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136Philosophy and Literature The unevenness of Lernens efforts is perhaps best illustrated in his chapter on The Misanthrope. Apparently missing the rich comic irony of the play, Lerner considers the satiric dimension its central feature. Not only does he fail to grasp the significance of Alceste's procès, or the dramatic importance of Arsinoé's machinations, but he quite erroneously asserts that Molière's dialogue "is not in itself very witty" (p. 33). Rather than addressing the ultimate meaning of Alceste's retreat, he deals with such irrelevancies as whether or not the protagonist "sleeps" with Celimene (p. 32). More insightful are his remarks on the problem of social change in nineteenth-century European realism. Lernens critical perspective on Balzac, for example, is clearly "antiintentionalist ," since Balzac's reactionary politics do not in fact preclude his positive portrayal of a dynamic middle class engineering the economic revolution of his time. Although the plots and narrative of this "frightened reactionary" are stereotypic, his value as a novelist resides in his being an exemplary social historian. Stendhal's progressive views are, on the contrary, quite compatible with those expressed in his novels, though it is overstating the case to label Stendhal a "proto-Marxist" (p. 106). In discussing Lukács's theory of realism, Lerner eschews the tendency to give priority to Lukács's philosophical framework over his literary criticism; his theory ofmediation forces him to make unsound assessments of novels, as Patrick Brady has convincingly shown in his work on Zola. Moreover, Lerner rightfully criticizes Lukács's rigid dogmatism insofar as such modernists as Proust, Kafka, and Joyce are concerned. In "Three Languages of Fiction," Lerner establishes, on the basis of close textual analysis, both the theoretical specificity of and the practical complementarity among three narrative codes: (1) Arnoldian critical tradition (moral discourse), (2) behaviorist (dialogue), (3) metaphoric (poetry). In "Psychoanalysis and Art," he offers an able discussion of Lessing^ psychoanalytic theory of art (pp. 75ff.) and a pertinent criticism of Butoirs reductionist view of Baudelaire (p. 65). Finally, in "Progress and Evil," Lerner develops several illuminating philosophic and thematic perspectives. The moral condemnation of innovative perceptions of reality — either the social or the natural order — or, more specifically, the illegitimacy of social mobility, finds expression in works as diverse as the Faerie Queene, which depicts the future as evil, and Les Mouches, in which Orestes's existential defiance is held in contempt by supporters of the traditional world view. University of Nebraska — LincolnRalph Albanese,Jr. Literal Imagination: Blake's Vision of Words, by Nelson Hilton; xvii & 322 pp. Berkeley: University of California Press, 1983, $30.00. Nelson Hilton's Literal Imagination is an exemplary work of scholarship and an important contribution to Blake studies which should also be of value to more general readers. Quoting Blake's declaration that "poetry admits not a Letter that is Insignificant" and that "every word and every letter [of Blake's poetry] is studied and put into its fit place" (p. 3), Hilton sets out to reveal the "force-field of sound, etymology, graphic shape, contem- Reviews137 porary applications, and varied associations" (p. 7) of certain key words of Blake's myth. Unlike some previous scholarly expeditions into Blake-land, Hilton's archaeological effort uncovers much more than linguistic potsherds, and at times his excavations approach the profundity of the rich semantic mines explored by Freud, Heidegger, and Derrida. In investigating, for example, the significance of"chains" in Blake's poetry, Hilton links Blake's chains to "the eighteenth century's mainfold chains" (p. 56) of being, time, cause and effect, gravity, love, society, thought, and language in order to demonstrate how, for Blake, "the chain's logic of restraint is finally located and manifested in the prison of prosaic language continuously forged by reason and memory" (p. 76). Blake's strategy for escaping these chains, Hilton reveals, is through "the multiplication ofsignificance, breaking the vocal chain at its weakest link, the univocal sign" (p. 64), "through . . . contradictions in logic . . . and by dint of repetition . . . , [whereby] we are driven to wonder what the words mean and how they mean" (p. 66). Hilton concludes that "Blake's treatment of chains directs itselftoward...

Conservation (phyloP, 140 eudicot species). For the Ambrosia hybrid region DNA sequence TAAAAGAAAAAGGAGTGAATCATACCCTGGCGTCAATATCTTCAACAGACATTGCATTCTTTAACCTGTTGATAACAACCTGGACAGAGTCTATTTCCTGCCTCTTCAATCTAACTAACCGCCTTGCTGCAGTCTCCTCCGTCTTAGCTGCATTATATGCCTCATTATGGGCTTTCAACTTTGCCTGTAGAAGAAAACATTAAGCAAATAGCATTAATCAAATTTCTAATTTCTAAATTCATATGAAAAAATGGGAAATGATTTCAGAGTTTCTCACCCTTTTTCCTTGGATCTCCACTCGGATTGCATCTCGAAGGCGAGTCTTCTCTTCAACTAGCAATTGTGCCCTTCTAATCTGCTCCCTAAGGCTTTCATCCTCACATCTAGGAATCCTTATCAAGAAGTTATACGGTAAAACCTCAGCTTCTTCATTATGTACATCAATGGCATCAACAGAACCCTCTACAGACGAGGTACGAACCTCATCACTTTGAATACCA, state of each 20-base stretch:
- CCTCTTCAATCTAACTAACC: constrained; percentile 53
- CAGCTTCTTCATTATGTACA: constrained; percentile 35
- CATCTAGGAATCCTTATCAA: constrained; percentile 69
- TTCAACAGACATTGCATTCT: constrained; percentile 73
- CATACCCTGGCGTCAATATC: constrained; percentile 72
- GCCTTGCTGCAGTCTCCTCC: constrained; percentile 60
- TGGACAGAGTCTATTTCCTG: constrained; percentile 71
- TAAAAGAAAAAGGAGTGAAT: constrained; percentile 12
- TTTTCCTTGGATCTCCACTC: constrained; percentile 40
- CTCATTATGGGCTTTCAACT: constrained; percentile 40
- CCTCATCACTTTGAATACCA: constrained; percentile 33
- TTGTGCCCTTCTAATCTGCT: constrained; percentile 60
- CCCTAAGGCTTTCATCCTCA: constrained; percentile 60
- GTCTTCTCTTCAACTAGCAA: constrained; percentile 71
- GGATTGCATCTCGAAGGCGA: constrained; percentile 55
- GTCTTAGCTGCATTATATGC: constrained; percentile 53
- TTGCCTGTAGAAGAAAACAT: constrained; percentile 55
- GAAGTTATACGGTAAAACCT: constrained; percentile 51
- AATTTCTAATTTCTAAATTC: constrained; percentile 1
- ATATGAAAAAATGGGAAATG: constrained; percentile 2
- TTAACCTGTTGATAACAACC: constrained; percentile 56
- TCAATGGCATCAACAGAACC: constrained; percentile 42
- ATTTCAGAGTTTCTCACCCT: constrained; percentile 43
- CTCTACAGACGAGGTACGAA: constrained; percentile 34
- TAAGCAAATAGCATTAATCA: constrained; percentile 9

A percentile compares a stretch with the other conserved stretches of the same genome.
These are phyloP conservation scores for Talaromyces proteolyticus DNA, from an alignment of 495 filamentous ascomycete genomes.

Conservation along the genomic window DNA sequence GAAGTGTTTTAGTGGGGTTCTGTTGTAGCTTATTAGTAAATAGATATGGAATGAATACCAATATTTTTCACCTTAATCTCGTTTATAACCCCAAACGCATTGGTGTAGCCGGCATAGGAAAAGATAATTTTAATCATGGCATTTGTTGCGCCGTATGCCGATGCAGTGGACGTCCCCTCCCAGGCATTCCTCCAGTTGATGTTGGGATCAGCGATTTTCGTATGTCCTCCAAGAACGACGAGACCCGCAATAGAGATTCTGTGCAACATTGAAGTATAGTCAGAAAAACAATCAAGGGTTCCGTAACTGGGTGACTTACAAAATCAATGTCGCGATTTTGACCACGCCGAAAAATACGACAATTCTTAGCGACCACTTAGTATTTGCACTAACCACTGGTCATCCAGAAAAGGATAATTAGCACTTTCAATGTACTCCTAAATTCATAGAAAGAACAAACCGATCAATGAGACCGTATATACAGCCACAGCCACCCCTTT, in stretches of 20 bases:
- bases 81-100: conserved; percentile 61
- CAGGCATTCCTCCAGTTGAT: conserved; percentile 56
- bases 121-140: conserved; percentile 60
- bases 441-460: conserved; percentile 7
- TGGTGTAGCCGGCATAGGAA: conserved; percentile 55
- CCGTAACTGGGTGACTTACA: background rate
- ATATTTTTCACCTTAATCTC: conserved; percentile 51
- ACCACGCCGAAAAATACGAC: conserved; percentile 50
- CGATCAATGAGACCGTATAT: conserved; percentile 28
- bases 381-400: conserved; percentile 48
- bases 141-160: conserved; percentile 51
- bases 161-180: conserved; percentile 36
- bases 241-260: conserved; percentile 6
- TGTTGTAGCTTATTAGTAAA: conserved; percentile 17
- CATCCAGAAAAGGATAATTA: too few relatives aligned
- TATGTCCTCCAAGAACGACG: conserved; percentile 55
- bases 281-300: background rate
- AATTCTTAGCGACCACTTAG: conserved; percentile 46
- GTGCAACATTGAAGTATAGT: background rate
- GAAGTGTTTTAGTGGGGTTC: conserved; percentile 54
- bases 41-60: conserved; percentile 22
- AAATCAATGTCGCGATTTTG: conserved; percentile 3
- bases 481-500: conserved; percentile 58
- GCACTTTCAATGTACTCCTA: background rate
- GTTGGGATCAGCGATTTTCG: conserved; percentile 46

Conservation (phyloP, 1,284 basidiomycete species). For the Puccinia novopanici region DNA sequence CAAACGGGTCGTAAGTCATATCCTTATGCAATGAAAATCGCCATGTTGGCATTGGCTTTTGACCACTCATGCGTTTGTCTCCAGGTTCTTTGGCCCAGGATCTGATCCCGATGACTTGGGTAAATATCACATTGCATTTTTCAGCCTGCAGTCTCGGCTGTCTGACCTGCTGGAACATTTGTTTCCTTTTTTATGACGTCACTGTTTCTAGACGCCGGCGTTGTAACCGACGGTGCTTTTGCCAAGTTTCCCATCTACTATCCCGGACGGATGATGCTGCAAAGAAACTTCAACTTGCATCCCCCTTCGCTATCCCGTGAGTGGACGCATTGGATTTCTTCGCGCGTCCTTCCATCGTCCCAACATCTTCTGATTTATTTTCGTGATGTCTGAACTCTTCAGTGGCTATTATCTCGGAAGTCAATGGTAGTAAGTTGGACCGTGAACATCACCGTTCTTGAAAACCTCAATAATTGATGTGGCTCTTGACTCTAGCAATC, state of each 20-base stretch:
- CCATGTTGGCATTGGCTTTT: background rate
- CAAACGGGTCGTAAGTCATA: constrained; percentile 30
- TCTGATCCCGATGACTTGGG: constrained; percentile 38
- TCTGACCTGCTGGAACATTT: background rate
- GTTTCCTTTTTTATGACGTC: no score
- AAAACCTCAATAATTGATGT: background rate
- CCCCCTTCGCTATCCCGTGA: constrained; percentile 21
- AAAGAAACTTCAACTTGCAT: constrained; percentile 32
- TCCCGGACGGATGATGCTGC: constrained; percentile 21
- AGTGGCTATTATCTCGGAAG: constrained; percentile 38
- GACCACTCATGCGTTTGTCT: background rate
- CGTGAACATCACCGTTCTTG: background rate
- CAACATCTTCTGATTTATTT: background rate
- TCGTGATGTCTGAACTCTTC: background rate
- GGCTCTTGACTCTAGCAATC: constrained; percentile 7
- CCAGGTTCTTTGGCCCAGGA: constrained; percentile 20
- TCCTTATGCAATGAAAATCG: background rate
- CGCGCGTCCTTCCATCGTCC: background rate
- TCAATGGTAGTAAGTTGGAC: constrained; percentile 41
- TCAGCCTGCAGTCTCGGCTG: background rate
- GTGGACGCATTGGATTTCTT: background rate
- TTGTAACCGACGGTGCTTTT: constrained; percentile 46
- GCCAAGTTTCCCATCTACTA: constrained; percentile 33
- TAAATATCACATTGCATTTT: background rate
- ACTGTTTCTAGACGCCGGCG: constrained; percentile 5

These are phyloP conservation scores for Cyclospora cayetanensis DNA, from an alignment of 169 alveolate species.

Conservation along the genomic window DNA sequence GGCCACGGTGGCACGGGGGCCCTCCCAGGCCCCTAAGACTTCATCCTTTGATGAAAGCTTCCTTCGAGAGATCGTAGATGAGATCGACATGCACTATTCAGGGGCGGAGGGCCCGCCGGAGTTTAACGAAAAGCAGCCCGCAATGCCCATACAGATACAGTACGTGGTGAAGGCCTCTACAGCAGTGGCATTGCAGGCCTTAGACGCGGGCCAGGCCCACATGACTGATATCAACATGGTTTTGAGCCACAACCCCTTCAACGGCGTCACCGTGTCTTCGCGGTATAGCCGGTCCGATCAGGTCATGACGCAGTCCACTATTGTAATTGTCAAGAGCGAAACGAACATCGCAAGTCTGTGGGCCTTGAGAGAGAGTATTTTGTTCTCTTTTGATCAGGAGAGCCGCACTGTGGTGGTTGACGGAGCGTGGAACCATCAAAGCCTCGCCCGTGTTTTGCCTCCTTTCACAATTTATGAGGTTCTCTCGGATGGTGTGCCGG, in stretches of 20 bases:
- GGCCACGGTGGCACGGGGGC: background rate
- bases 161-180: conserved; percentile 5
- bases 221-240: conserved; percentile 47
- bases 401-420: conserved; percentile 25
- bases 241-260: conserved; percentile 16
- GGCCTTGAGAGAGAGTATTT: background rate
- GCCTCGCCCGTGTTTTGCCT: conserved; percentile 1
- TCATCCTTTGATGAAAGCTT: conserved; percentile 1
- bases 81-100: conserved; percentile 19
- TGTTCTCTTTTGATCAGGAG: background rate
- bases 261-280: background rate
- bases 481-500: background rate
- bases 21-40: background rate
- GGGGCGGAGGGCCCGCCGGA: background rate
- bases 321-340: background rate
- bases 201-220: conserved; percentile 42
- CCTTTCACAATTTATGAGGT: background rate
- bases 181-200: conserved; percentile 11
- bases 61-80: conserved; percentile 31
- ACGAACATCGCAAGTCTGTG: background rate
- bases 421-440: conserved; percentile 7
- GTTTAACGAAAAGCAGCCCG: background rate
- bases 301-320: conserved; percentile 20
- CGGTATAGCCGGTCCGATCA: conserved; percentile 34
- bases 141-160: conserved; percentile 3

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Additional Information

ISSN
1086-329X
Print ISSN
0190-0013
Pages
pp. 136-137
Launched on MUSE
2011-10-05
Open Access
No
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